Posey's Tips & Tricks

How To Get the Office 2019 Preview Now

With the Office 2019 release approaching, now is a good time to take the preview version out for a test drive. Unfortunately, that's easier said than done.

Some time in the near future, possibly at its Ignite conference later this month, Microsoft will be releasing Office 2019. Unfortunately, Microsoft has made it difficult for the average person to get a copy of the Office 2019 preview software.

Even so, there is a way that you can use the Office 2016 Deployment Tool to download Office 2019. Let me show you how it's done.

For the purposes of this article, I started out by installing Windows 10 onto a virtual machine. I have read contradictory reports of the Office 2019 system requirements. Some sources have claimed that Windows 10 will be an absolute requirement, while other sources have indicated that Windows 7 SP1 and above will be supported. I am going with Windows 10 just to be safe.

Once you have Windows 10 up and running, the next thing that you need to do is to download and install the Office 2016 Deployment Tool. You can get the tool here. As its name implies, this tool is designed to help you download and install Office 2016. However, you can make a slight modification to the tool in order to get it to download Office 2019 instead. 

When you install the Office 2016 Deployment Tool, the installation process creates a Setup file and a Configuration file. You can see those files, along with the file that I downloaded, in Figure 1.

Figure 1: The Office 2016 Deployment Tool contains a Setup file and a Configuration tool.

The Configuration file is an XML file that tells the Deployment Tool what to install. As you can see in Figure 2, you can open the Configuration file in Notepad.

[Click on image for larger view.] Figure 2: This is what the Configuration.xml file looks like.

The top portion of text shown in the figure above is just a comment, so you don't need to worry about making any changes to it. You do, however, have to change the Configuration section to tell the tool where to download Office 2019. A blogger named Ayyappa Raju has figured out what the contents of the Configuration section should be. Here are the revisions that he recommends making:

  <Add OfficeClientEdition="64" DownloadPath ="http://officecdn.microsoft.com/pr/ea4a4090-de26-49d7-93c1-91bff9e53fc3">
    <Product ID="ProPlus2019Retail">
      <Language ID="MatchOS" />
    <Product ID="ProjectPro2019Retail">
      <Language ID="MatchOS" />
    <Product ID="VisioPro2019Retail">
      <Language ID="MatchOS" />
  <Updates UpdatePath="http://officecdn.microsoft.com/pr/ea4a4090-de26-49d7-93c1-91bff9e53fc3" />

You can see my revised configuration file in Figure 3.

[Click on image for larger view.] Figure 3: This is what my Configuration file looks like after modification.

Once you have made the required changes to the Configuration.xml file, it's time to run Setup. Unfortunately, you won't be able to install Office 2019 by running Setup from the GUI. Instead, you will have to open a Command Prompt window and run Setup from there. In doing so, you will have to tell Setup to use the Configuration file that you modified earlier. The command that you will have to run is:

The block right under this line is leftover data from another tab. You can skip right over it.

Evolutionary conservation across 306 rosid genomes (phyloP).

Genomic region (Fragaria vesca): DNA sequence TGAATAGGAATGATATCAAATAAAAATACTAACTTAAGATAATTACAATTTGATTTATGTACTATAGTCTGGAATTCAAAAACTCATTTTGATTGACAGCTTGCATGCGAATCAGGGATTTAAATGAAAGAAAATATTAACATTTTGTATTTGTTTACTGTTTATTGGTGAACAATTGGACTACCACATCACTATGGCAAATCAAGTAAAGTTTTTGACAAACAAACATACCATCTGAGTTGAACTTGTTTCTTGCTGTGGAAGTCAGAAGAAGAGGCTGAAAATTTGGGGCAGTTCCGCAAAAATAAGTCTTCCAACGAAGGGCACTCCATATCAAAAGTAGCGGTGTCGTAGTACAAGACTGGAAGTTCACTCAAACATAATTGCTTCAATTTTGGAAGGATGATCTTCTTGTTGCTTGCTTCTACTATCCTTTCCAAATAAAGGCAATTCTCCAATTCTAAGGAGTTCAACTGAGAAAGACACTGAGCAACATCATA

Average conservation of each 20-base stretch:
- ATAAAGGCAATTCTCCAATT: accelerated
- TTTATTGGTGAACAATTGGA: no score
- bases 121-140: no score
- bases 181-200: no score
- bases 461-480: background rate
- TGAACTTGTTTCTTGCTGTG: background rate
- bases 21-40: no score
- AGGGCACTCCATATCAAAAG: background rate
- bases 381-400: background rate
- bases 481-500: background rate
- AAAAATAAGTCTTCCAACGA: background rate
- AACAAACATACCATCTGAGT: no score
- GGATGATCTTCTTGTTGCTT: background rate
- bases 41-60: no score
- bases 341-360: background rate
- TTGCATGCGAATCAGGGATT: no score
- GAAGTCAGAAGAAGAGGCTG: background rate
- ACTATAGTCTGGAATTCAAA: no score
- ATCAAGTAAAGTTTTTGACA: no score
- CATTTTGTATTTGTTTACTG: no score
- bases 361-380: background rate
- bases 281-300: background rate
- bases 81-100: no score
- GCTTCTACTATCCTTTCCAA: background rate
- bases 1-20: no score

Setup /Configure configuration.xml

You can see the command in Figure 4.

Figure 4: This is the Setup command that you will have to run.

The setup process takes a little while to complete, but after a period of time, Office 2019 will be installed. The Office splash screen does not indicate that you are using the 2019 version, but if you open an Office application and click File, followed by Account, you can verify that Office 2019 has been installed, as shown in Figure 5.

[Click on image for larger view.] Figure 5: Office 2019 has been installed.

Incidentally, Office 2019 will nag you for a product key. Because this installation method essentially circumvents the normal Microsoft preview release process, you won't have the luxury of receiving a product key. You can still use Office 2019, but only for five days.

If you want to experiment with Office 2019 for a bit longer, then my advice would be to install Windows and the Office 2016 Deployment Tool onto a virtual machine. Upon doing so, go ahead and make the required change to the Configuration.xml file, but do not install Office. At that point, create a Hyper-V checkpoint. That way, when the trial expires, you can revert the virtual machine back to its previous state and reinstall Office. This will get you another five days to experiment with the new features.

Of course, when Office 2019 is eventually released, you will need to make sure that the software is properly licensed if you want to use it.

About the Author

Brien Posey is a 22-time Microsoft MVP with decades of IT experience. As a freelance writer, Posey has written thousands of articles and contributed to several dozen books on a wide variety of IT topics. Prior to going freelance, Posey was a CIO for a national chain of hospitals and health care facilities. He has also served as a network administrator for some of the country's largest insurance companies and for the Department of Defense at Fort Knox. In addition to his continued work in IT, Posey has spent the last several years actively training as a commercial scientist-astronaut candidate in preparation to fly on a mission to study polar mesospheric clouds from space. You can follow his spaceflight training on his Web site.


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